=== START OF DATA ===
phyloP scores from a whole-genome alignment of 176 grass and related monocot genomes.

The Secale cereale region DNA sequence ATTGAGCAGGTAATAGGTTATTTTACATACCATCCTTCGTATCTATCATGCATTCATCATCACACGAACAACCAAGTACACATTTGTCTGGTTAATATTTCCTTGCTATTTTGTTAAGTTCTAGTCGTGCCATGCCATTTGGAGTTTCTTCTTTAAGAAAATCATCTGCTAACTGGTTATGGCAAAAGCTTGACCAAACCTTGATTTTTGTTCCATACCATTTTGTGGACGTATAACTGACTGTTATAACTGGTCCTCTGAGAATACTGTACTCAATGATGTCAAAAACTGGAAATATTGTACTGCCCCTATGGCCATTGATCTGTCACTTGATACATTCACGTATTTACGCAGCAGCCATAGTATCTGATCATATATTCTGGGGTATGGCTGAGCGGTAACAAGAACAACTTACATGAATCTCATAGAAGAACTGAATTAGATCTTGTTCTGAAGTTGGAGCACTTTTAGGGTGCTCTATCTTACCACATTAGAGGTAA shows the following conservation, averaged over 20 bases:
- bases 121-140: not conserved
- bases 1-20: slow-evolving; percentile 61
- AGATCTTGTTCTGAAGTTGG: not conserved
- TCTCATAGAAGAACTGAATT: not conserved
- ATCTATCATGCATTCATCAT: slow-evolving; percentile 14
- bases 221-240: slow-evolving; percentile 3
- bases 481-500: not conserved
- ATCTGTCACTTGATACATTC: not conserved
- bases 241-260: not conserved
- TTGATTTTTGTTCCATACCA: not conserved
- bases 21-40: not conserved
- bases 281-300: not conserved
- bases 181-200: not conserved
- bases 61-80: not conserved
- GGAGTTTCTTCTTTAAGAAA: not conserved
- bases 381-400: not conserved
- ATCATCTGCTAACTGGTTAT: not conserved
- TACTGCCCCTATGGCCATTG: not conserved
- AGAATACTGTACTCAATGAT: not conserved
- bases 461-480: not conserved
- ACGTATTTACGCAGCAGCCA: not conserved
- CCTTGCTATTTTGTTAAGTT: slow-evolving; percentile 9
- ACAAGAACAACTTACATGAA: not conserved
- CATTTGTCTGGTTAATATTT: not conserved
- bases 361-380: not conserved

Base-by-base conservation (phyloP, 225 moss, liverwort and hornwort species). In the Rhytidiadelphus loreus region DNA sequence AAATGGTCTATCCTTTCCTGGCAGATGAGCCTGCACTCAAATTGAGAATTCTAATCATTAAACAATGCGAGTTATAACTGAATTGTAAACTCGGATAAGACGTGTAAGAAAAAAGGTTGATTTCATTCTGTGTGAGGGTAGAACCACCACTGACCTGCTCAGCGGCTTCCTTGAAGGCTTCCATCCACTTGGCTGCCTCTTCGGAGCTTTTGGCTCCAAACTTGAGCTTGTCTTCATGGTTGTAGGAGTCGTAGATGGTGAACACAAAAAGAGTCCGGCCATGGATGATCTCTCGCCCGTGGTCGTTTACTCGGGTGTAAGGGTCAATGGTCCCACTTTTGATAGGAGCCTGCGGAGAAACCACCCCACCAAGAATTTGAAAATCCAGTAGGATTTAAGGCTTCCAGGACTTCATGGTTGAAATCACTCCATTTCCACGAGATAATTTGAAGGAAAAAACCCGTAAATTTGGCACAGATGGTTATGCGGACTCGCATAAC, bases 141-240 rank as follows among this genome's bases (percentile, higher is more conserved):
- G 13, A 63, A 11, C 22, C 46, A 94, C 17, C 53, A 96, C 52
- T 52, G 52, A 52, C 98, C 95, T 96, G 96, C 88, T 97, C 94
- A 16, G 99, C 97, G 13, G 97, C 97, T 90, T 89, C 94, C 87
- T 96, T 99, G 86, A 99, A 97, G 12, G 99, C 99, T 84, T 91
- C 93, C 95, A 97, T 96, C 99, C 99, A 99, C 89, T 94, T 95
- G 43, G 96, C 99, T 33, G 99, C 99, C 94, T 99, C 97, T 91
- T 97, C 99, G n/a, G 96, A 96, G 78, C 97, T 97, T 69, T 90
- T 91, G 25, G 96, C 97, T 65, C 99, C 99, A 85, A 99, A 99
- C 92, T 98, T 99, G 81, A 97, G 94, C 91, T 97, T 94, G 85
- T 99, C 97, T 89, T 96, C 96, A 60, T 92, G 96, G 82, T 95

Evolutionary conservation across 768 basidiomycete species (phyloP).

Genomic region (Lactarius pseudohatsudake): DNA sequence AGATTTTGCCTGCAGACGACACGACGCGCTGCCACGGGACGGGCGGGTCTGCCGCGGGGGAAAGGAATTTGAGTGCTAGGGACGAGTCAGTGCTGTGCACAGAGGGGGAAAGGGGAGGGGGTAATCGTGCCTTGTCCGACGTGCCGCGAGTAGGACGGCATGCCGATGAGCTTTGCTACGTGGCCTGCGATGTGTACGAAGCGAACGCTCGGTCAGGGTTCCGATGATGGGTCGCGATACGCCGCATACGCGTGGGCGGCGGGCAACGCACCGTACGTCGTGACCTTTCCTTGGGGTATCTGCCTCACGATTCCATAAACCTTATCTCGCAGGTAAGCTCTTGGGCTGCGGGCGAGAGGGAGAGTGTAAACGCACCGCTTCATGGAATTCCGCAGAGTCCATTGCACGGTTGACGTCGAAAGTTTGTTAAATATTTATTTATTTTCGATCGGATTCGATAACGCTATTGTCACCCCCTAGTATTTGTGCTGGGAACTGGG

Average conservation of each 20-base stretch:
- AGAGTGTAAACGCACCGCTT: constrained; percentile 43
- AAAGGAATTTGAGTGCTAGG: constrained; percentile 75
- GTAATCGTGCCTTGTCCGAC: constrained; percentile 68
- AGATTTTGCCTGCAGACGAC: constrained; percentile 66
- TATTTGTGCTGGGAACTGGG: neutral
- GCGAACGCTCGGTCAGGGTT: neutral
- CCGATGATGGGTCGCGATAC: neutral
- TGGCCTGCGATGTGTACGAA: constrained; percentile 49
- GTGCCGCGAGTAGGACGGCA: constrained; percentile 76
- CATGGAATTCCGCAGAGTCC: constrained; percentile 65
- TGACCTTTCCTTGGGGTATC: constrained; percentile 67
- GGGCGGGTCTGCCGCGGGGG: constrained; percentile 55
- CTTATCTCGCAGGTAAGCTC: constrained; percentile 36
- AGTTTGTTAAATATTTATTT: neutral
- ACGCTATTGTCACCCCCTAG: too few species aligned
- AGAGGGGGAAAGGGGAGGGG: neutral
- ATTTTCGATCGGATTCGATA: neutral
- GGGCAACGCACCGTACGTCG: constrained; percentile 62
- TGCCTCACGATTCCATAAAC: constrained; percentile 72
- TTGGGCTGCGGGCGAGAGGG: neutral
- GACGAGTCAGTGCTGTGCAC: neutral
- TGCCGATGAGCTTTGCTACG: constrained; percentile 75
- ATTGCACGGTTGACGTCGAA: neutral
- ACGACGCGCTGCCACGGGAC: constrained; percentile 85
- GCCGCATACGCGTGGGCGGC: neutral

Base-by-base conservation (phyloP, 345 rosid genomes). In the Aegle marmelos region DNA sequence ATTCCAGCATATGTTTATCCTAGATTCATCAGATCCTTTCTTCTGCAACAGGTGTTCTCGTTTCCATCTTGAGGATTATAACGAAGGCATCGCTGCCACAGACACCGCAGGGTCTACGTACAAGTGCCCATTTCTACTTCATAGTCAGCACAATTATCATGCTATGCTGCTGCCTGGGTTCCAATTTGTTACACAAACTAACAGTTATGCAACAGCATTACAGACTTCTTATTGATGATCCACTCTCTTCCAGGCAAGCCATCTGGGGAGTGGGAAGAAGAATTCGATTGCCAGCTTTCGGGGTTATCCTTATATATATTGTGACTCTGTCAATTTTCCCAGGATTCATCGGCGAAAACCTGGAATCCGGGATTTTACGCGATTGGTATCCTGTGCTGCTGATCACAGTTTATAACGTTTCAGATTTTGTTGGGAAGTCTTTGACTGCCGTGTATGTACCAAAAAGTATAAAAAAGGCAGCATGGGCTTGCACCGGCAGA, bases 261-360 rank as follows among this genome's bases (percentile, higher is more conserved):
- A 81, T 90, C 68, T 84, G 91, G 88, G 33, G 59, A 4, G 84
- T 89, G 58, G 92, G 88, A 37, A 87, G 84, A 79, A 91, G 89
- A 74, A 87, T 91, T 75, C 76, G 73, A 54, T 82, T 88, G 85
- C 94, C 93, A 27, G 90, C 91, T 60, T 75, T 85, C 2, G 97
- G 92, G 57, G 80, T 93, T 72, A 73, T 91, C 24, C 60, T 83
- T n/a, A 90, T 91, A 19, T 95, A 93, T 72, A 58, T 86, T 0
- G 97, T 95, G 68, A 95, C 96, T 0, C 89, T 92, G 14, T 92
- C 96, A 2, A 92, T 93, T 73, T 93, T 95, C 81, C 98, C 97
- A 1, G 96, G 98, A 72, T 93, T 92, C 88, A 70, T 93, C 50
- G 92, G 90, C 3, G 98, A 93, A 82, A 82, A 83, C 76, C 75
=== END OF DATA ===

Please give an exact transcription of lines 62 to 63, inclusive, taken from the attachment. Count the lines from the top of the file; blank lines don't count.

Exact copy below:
- GACGAGTCAGTGCTGTGCAC: neutral
- TGCCGATGAGCTTTGCTACG: constrained; percentile 75